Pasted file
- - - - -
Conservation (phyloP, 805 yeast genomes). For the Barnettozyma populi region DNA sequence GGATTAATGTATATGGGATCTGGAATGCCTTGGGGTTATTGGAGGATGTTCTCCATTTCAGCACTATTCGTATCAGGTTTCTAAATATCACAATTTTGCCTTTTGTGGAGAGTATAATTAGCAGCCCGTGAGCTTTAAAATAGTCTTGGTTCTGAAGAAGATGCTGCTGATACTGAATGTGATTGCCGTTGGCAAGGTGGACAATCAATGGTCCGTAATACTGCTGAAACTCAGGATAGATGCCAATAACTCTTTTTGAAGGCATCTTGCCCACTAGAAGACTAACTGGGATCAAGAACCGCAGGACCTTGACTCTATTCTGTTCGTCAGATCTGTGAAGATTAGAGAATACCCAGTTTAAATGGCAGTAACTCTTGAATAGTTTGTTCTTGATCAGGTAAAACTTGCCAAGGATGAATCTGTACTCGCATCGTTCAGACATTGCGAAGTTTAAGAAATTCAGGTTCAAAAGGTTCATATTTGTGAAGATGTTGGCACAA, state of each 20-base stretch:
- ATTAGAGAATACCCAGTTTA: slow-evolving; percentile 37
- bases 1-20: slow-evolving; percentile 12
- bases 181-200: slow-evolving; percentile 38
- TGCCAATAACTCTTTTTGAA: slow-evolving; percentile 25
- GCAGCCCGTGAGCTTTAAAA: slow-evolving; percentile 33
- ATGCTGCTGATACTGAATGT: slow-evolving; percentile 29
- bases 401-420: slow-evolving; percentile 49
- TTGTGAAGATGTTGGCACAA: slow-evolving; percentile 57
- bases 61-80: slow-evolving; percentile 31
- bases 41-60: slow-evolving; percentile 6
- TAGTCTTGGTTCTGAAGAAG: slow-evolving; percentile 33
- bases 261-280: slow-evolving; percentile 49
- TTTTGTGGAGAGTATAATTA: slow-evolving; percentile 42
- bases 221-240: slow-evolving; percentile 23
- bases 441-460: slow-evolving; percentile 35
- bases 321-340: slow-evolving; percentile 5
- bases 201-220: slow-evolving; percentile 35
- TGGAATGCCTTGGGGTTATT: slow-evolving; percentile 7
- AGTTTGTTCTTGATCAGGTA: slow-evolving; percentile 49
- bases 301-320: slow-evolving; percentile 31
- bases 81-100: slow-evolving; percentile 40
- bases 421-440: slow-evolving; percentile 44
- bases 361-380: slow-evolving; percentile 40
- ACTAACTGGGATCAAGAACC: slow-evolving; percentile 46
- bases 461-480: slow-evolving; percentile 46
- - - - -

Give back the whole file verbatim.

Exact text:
Conservation (phyloP, 805 yeast genomes). For the Barnettozyma populi region DNA sequence GGATTAATGTATATGGGATCTGGAATGCCTTGGGGTTATTGGAGGATGTTCTCCATTTCAGCACTATTCGTATCAGGTTTCTAAATATCACAATTTTGCCTTTTGTGGAGAGTATAATTAGCAGCCCGTGAGCTTTAAAATAGTCTTGGTTCTGAAGAAGATGCTGCTGATACTGAATGTGATTGCCGTTGGCAAGGTGGACAATCAATGGTCCGTAATACTGCTGAAACTCAGGATAGATGCCAATAACTCTTTTTGAAGGCATCTTGCCCACTAGAAGACTAACTGGGATCAAGAACCGCAGGACCTTGACTCTATTCTGTTCGTCAGATCTGTGAAGATTAGAGAATACCCAGTTTAAATGGCAGTAACTCTTGAATAGTTTGTTCTTGATCAGGTAAAACTTGCCAAGGATGAATCTGTACTCGCATCGTTCAGACATTGCGAAGTTTAAGAAATTCAGGTTCAAAAGGTTCATATTTGTGAAGATGTTGGCACAA, state of each 20-base stretch:
- ATTAGAGAATACCCAGTTTA: slow-evolving; percentile 37
- bases 1-20: slow-evolving; percentile 12
- bases 181-200: slow-evolving; percentile 38
- TGCCAATAACTCTTTTTGAA: slow-evolving; percentile 25
- GCAGCCCGTGAGCTTTAAAA: slow-evolving; percentile 33
- ATGCTGCTGATACTGAATGT: slow-evolving; percentile 29
- bases 401-420: slow-evolving; percentile 49
- TTGTGAAGATGTTGGCACAA: slow-evolving; percentile 57
- bases 61-80: slow-evolving; percentile 31
- bases 41-60: slow-evolving; percentile 6
- TAGTCTTGGTTCTGAAGAAG: slow-evolving; percentile 33
- bases 261-280: slow-evolving; percentile 49
- TTTTGTGGAGAGTATAATTA: slow-evolving; percentile 42
- bases 221-240: slow-evolving; percentile 23
- bases 441-460: slow-evolving; percentile 35
- bases 321-340: slow-evolving; percentile 5
- bases 201-220: slow-evolving; percentile 35
- TGGAATGCCTTGGGGTTATT: slow-evolving; percentile 7
- AGTTTGTTCTTGATCAGGTA: slow-evolving; percentile 49
- bases 301-320: slow-evolving; percentile 31
- bases 81-100: slow-evolving; percentile 40
- bases 421-440: slow-evolving; percentile 44
- bases 361-380: slow-evolving; percentile 40
- ACTAACTGGGATCAAGAACC: slow-evolving; percentile 46
- bases 461-480: slow-evolving; percentile 46